Nothing Like The Sun
Feb
02
1988
Philadelphia, USThe Spectrum
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On his own, Sting at the Spectrum...

In his work away from the Police, Sting has displayed a marked inclination for lashing ponderous lyrics to wispy jazz arrangements. His sparkling performance last night at the Spectrum was a delightful departure from form.

Not that his lyrics were any less gravid, but the music often carried a gripping thrust and momentum that his solo records do not.

Dressed in black trousers and a dinner jacket over a bare chest, Sting came out swinging.

The opening number, 'Lazarus Heart', was galvanized by the band's dual percussion and an underpinning of Latin keyboards. It segued into a truncated but punchy rendition of the Police's 'Too Much Information'. That one-two punch was followed by the funky strut of 'We'll Be Together'.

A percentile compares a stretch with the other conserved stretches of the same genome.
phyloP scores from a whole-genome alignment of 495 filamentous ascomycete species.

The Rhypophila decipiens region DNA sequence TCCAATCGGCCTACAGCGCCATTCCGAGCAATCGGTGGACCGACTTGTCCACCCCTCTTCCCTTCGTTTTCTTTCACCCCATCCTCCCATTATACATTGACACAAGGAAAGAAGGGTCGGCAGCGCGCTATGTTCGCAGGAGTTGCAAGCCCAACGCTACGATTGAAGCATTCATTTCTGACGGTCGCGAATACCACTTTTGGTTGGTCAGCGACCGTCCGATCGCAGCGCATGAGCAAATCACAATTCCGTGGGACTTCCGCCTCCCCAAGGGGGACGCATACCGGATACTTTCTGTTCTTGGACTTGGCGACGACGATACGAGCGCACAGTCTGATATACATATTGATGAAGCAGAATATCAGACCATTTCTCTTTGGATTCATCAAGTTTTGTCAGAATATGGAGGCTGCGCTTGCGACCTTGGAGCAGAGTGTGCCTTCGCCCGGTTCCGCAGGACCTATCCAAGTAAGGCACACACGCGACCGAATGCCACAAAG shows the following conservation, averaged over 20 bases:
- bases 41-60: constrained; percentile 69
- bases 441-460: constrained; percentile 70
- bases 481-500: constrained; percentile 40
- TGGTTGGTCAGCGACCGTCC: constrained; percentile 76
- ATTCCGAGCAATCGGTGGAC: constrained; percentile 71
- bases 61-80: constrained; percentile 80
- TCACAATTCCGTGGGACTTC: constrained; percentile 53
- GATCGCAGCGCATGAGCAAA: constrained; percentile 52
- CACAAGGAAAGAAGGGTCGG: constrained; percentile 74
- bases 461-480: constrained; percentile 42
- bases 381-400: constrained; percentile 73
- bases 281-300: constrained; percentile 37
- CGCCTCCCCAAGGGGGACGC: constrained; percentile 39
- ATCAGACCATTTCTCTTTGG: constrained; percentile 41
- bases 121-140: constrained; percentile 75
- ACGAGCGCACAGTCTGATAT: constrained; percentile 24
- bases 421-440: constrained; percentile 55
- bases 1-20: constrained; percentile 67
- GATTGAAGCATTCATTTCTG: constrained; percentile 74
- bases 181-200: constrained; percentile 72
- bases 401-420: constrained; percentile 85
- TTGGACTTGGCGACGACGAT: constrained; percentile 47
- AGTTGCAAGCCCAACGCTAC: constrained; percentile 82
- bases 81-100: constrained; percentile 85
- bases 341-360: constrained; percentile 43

Backed by a fluid octet, Sting covered much of the material from his latest album, '...Nothing Like the Sun', including a haunting version of 'Fragile'.

The two sets, divided by intermission, also took in earlier compositions like 'Roxanne' and 'Bring On the Night'.

Although the key personnel (notably Kenny Kirkland on keyboards and Branford Marsalis on saxophone) were unchanged from Sting's last tour, this appearance was less stuffy and more satisfying. By dint of eliminating most of the free-form jazz solos and fustian arrangements, the music gained appreciable focus and pacing.

Playing guitar and synthesizer and in fine voice, Sting seemed in a relaxed mood, as if for once he had nothing to prove. He has always radiated a palpable vanity that makes him a charismatic performer.

At the Spectrum, he combined that magnetism with a suave energy, and the result was a riveting stage presence. There were nebulous musical moments last night, as in 'Sister Moon' when he floated like a butterfly; but for most of the evening, Sting stung like a bee.

(c) The Philadelphia Inquirer by David Hiltbrand

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